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The U.S. Daring Mission to Steal a Soviet Made Helicopter

The U.S. Daring Mission to Steal a Soviet Made Helicopter

BY ADNAN SHAHEED Published on May 15, 2024 0 COMMENTS

Within only 70 hours more than 60 men of the US Army's 160th Special Operations Aviation Regiment accomplished an incredibly brave maneuver; stealing enemy equipment without ever tripping a single alarm.  

 

Dubbed Operation Mount Hope III, this top-secret mission went off without a single hitch, despite facing sand storms and the looming threat of Libyan army forces. Without a single shot fired, US forces managed to steal one of the Soviet Union’s most prized possessions: a Mil Mi-25 Hind D attack helicopter.

 

File:US Army 160th SOAR(A) CH-47 sling-load a Mi-24 out of Chad-Operation Mount Hope III.jpg
Photo: United States Army, Wikipedia Commons 

 

Operation Mount Hope III took place directly after the Chadian-Libyan War (1978-1987). Tensions between both countries had begun to rise a decade before the advent of Libyan dictator Muammar Gaddafi.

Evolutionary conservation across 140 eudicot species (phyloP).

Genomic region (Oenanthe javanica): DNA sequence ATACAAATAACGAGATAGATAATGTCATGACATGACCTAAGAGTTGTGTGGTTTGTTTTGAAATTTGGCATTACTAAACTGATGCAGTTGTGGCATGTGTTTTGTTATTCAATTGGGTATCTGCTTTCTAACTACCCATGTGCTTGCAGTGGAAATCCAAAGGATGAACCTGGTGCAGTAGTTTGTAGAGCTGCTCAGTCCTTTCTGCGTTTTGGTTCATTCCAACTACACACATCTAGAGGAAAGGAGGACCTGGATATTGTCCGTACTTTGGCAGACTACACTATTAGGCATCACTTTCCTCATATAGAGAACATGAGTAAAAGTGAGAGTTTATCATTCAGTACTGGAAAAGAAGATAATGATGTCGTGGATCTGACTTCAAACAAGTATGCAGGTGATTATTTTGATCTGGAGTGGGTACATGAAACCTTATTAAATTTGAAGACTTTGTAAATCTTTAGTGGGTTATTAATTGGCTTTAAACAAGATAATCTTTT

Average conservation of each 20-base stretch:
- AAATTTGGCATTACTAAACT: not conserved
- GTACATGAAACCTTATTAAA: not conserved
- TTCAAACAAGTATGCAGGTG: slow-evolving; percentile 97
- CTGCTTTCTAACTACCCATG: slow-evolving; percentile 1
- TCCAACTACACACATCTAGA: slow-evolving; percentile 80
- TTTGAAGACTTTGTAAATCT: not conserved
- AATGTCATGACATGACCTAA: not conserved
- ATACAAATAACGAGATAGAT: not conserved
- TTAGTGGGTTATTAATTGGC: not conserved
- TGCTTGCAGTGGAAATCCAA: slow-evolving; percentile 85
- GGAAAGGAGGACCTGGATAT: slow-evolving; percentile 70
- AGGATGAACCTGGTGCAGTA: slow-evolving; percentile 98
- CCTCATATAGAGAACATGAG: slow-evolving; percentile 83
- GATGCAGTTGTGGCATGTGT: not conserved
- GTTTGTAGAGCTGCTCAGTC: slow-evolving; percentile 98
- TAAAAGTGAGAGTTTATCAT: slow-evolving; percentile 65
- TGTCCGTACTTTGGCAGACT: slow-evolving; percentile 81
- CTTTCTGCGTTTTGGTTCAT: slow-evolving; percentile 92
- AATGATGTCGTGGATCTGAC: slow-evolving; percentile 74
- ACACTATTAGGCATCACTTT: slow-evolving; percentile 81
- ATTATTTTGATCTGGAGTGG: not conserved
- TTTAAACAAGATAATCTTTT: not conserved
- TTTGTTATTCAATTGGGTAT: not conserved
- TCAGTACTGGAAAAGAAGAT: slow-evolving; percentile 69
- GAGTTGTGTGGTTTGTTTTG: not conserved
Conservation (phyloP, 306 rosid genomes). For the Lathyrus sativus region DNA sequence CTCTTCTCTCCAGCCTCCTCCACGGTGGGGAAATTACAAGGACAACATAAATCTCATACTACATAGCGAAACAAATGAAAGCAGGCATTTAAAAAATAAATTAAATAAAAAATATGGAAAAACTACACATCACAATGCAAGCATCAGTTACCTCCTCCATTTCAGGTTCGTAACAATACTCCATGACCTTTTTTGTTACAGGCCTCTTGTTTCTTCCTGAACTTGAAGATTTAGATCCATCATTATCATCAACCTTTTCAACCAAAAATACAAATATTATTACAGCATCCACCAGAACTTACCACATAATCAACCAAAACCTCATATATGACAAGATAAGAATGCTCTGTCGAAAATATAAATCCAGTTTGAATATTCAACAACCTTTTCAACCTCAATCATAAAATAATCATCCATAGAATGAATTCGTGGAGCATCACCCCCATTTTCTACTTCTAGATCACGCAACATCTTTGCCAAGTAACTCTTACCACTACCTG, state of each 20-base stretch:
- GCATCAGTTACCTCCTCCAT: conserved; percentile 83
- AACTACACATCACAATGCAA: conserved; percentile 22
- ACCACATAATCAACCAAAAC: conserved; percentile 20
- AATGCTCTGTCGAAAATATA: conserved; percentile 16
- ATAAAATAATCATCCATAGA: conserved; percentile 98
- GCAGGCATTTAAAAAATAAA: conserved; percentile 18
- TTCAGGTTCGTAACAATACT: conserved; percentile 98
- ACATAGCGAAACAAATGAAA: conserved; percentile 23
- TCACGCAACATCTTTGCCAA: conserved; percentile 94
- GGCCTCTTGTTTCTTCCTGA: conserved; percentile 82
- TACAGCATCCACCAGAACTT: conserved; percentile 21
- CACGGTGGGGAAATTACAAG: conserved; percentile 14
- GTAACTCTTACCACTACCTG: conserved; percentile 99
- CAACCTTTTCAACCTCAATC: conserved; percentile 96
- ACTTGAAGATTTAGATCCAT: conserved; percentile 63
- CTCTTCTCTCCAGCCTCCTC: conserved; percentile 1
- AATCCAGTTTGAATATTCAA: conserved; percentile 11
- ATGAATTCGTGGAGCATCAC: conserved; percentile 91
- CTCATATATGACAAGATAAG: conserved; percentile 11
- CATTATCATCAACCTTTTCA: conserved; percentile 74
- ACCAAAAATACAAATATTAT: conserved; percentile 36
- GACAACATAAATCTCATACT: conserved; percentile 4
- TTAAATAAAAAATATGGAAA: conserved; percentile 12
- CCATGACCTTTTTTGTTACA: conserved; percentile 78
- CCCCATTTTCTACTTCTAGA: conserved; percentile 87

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As part of his rise to power, Gaddafi claimed a piece of land along the border of Chad and Libya known as the Aouzou Strip, a 44,000-square-mile piece of land consisting almost entirely of the Sahara Desert. With support from Eastern Bloc (communist and Soviet) countries, he trained and armed a Chadian group of insurgents known as the Front de Libération Nationale du Tchad, or the FROLINAT.

 

On August 27 1971, Chad accused Egypt and Libya of attempting to overthrow their president President François Tombalbaye. When this failed, Tombalbaye cut all diplomatic relations with Libya and Egypt, and invited Libyan opposition groups to relocate within the country.